A limitation of previous versions of Windows Server that often made Active Directory (AD) design complex was the inability to assign password policies to different groups of users without creating a separate domain for each group. Consider a situation where the Accounts Department requires a more complex password policy than the rest of the company. The expense of provisioning an additional domain can be prohibitive, especially for small organizations. It may make sense, or even be necessary for compliance or political reasons, to enforce a stronger password or lockout policy for groups of users who have access to sensitive information on the network. Requiring a complex password that has to be changed every two weeks may enrage Mary the receptionist but be a requirement for Bob in Human Resources.
In Windows Server 2008, it’s possible to implement different password and account lockout policies in the same domain by configuring a Fine-Grained Password Policy. FGPPs can be configured only when the forest functional level is set to Windows Server 2008, and created and edited only by members of the Domain Administrators group. The instructions presented here should be carried out on a Windows Server 2008 domain controller (DC) in a test environment.
FGPPs are configured using a new AD object called the Password Settings Object. You can create multiple Password Settings Objects; they are located in the new Password Settings Container. Standard password policies can still be configured using Group Policy as in previous versions of Windows, but Microsoft provides no GUI to configure FGPPs. To do this, you’ll need to use an LDAP tool such as ADSI Edit to modify AD. Log on as a domain administrator and open ADSI Edit:
Now that the PSO has been created, you can open Active Directory Users and Computers (ADUC) from Start > Administrative Tools and access the PSO by switching on Advanced Features in the View menu. If you expand your domain in the left-hand pane of ADUC, and select System and then select Password Settings Container, you should be able to see the PSO in the right-hand pane. Then apply the new PSO to an AD user account:
PSOs that are linked directly to a user object take highest precedence. If there are multiple PSOs linked to an object, then the value of the msDS-PasswordSettingsPrecedence attribute takes effect. Next in line are PSOs linked to groups, and again the msDS-PasswordSettingsPrecedence attribute takes effect when multiple PSOs are linked. Finally, if no PSOs are linked to an object, the password policy defined in Group Policy applies.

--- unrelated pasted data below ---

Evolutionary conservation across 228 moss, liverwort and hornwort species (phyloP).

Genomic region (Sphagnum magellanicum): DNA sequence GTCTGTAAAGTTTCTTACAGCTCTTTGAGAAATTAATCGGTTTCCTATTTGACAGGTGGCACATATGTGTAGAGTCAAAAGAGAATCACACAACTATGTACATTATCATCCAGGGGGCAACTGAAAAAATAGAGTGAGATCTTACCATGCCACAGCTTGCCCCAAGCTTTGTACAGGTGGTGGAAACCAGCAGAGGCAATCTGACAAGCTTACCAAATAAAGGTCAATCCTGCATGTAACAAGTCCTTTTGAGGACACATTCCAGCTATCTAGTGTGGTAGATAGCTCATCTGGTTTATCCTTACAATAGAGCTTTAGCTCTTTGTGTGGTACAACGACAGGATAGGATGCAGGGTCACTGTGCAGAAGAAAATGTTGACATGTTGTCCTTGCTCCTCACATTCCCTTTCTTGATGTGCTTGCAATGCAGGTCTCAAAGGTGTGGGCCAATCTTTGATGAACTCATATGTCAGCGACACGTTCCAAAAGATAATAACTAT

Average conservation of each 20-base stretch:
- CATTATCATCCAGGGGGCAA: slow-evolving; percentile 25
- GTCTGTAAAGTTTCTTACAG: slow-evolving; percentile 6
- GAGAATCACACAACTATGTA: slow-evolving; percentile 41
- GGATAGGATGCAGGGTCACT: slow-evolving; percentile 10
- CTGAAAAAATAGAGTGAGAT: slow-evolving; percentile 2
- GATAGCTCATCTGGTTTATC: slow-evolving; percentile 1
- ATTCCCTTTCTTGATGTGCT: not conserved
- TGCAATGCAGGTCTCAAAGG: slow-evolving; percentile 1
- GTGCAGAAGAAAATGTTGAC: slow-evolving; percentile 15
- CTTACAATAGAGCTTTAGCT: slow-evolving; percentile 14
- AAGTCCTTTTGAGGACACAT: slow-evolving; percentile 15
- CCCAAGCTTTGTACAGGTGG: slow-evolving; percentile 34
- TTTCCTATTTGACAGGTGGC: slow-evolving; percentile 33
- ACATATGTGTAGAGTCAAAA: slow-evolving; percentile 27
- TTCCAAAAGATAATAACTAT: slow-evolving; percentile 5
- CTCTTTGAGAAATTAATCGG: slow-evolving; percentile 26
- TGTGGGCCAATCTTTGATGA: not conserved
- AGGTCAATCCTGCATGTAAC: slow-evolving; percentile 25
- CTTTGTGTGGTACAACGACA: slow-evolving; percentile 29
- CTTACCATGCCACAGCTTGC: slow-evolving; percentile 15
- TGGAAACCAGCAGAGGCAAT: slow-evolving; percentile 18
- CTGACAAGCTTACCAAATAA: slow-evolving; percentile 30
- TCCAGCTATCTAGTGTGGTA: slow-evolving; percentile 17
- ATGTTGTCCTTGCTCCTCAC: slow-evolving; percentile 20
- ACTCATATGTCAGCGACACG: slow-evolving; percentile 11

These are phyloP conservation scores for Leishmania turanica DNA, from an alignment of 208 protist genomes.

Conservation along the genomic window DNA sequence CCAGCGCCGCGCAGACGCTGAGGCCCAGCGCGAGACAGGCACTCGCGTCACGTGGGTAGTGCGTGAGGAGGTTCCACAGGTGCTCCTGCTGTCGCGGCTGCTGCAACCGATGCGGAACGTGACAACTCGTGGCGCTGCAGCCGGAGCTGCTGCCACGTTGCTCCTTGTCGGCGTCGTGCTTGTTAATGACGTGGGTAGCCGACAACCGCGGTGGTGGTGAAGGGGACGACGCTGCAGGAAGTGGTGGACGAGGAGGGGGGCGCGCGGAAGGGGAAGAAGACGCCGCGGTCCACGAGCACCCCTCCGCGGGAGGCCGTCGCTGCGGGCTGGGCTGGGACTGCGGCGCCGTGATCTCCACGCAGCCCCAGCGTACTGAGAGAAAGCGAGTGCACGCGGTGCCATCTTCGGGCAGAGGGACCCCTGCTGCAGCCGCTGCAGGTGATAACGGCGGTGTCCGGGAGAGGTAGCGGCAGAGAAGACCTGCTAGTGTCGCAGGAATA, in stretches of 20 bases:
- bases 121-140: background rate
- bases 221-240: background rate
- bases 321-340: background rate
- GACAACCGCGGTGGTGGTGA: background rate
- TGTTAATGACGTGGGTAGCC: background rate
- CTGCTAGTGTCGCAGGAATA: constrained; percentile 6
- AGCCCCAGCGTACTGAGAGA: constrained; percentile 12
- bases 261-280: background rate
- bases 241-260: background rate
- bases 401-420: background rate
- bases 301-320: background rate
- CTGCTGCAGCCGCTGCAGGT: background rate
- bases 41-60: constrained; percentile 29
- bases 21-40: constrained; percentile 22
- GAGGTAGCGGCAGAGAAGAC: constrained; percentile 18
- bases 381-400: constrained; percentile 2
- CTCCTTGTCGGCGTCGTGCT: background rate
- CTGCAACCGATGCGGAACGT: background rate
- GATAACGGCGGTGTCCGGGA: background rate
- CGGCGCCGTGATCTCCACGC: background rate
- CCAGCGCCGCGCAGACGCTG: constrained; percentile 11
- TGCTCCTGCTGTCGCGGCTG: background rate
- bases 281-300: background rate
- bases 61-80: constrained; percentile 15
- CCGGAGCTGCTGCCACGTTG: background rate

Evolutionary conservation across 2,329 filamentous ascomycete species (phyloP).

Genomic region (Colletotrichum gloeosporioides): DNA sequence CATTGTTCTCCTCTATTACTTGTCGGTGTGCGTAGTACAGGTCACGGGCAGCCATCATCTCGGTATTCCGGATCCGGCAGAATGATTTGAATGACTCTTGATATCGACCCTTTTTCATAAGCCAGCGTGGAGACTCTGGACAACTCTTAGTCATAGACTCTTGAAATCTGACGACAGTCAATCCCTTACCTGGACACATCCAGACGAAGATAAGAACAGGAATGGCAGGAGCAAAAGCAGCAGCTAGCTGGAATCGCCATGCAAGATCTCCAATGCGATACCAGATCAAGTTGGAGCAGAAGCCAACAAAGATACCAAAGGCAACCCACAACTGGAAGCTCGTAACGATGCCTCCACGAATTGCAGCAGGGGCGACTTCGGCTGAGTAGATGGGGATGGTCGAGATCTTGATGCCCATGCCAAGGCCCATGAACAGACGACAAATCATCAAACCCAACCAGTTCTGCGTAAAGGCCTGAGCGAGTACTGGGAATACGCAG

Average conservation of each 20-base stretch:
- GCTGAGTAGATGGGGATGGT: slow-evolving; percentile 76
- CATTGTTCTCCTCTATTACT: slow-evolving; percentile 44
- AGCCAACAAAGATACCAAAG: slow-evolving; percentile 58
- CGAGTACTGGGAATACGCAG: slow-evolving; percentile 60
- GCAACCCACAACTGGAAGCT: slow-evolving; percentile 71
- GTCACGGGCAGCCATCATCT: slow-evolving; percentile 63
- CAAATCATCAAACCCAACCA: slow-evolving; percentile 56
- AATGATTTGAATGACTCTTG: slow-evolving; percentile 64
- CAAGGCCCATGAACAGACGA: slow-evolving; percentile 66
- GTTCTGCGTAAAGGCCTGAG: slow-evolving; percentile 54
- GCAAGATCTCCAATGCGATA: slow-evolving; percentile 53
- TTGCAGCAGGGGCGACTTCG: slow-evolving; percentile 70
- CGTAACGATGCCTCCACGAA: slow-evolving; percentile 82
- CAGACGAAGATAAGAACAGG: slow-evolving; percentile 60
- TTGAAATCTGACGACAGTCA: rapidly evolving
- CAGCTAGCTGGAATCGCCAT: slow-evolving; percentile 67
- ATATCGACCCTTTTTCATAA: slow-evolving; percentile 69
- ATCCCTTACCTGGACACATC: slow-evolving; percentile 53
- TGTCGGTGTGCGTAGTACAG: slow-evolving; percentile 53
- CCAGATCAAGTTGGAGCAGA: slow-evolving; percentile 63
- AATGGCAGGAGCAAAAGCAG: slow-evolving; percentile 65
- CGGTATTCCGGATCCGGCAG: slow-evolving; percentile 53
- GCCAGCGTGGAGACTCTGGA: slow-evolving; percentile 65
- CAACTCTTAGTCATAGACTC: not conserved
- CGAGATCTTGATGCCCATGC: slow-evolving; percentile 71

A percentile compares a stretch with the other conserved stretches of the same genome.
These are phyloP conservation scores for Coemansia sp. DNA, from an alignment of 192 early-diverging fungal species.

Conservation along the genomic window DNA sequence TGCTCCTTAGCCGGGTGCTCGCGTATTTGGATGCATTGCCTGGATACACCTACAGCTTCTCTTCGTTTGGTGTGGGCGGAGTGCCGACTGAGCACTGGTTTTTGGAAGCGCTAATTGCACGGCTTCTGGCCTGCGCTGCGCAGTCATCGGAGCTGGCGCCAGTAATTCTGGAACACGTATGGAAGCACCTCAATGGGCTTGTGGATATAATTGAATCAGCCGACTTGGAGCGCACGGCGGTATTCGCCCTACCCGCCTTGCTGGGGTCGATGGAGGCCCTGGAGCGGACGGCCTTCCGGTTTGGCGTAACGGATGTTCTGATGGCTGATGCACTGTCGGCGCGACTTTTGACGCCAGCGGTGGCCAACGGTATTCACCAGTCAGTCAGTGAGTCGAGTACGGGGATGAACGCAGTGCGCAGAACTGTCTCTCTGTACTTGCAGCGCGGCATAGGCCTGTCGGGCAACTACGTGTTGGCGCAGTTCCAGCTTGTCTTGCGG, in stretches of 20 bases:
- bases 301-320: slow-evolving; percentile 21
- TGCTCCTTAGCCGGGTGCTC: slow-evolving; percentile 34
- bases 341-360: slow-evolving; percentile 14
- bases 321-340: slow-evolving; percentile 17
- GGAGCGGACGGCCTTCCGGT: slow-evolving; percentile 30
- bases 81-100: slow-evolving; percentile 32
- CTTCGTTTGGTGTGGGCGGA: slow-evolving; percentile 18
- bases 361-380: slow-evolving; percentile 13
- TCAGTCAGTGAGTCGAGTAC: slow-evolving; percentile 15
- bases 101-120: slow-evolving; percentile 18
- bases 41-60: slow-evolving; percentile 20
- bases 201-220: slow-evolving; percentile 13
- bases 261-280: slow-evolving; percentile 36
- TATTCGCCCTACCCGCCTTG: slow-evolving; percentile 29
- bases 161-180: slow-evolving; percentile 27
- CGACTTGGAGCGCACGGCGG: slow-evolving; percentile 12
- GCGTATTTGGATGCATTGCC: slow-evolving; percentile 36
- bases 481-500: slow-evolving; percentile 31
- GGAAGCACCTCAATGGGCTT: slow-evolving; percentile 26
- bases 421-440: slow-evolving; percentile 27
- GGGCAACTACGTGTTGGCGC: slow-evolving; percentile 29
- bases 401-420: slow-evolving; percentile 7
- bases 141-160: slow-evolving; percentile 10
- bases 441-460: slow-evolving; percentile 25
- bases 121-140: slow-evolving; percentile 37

How do you know if a PSO has been successfully applied to a user or group? Although it’s not possible to use Resultant Set of Policy (RSoP) in Group Policy Management to check the configuration, there are two PSO attributes that can be used to check the status. Using ADUC with Advanced Features switched on in the View menu:
The msDS-PSOApplied attribute will show the values of all PSOs that apply to the object (Figure 5). You can also use the dsget tool with the new effectivepso switch to display the winning PSO on an object: dsget user <User DN> -effectivepso.
Unless you’re working in a very small organization, I’d recommend creating groups for the purposes of applying PSOs; otherwise, management of granular passwords could become complicated. FGPP supports group nesting, so you can create a global security group for each PSO and nest other groups within it if necessary. Although it is not the best practice to design Organizational Unit (OU) structures according to geographical boundaries, in many organizations this is the case. Microsoft has limited the application of PSOs to global security groups, simplifying management so that users don’t have to be moved between OUs. This would have had many potential implications and in some cases may have required a redesign of an organization’s OU hierarchy to make FGPPs work effectively.
To overcome this restriction, you can automate the creation of a global security group that contains all the user objects within a given OU. This is known as a Shadow Group. The built-in DS commands can be used to easily create and update the membership of a Shadow Group. The following command enumerates all user objects in the Accounts OU and replaces the membership of the AccountsOU_PSO security group with the results:
dsquery user ou=Accounts,dc=ad,dc=com | dsmod group cn=AccountsOU_PSO,cn=Groups,DC=ad,DC=com -chmbr
You could schedule a DS command to automatically add and remove user objects from the AccountsOU_PSO security group, so the group’s membership reflects user objects contained within the Accounts OU.
FGPPs do away with the need for a separate domain if different password policies are required for different sets of users. The initial configuration of FGPPs should be carried out only by experienced administrators who are familiar with editing AD with LDAP tools such as ADSI Edit. Once configured, help-desk staff and junior administrators can manage FGPPs using security groups and standard tools. As with other AD features, FGPPs introduce an additional level of complexity and should be deployed only after careful consideration of implementation issues and potential benefits. If you have a separate domain in your organization for the purposes of implementing password policy, FGPPs could allow you to decommission that domain, reducing complexity and costs.
Russell Smith is an independent consultant based in the United Kingdom who specializes in Microsoft systems management.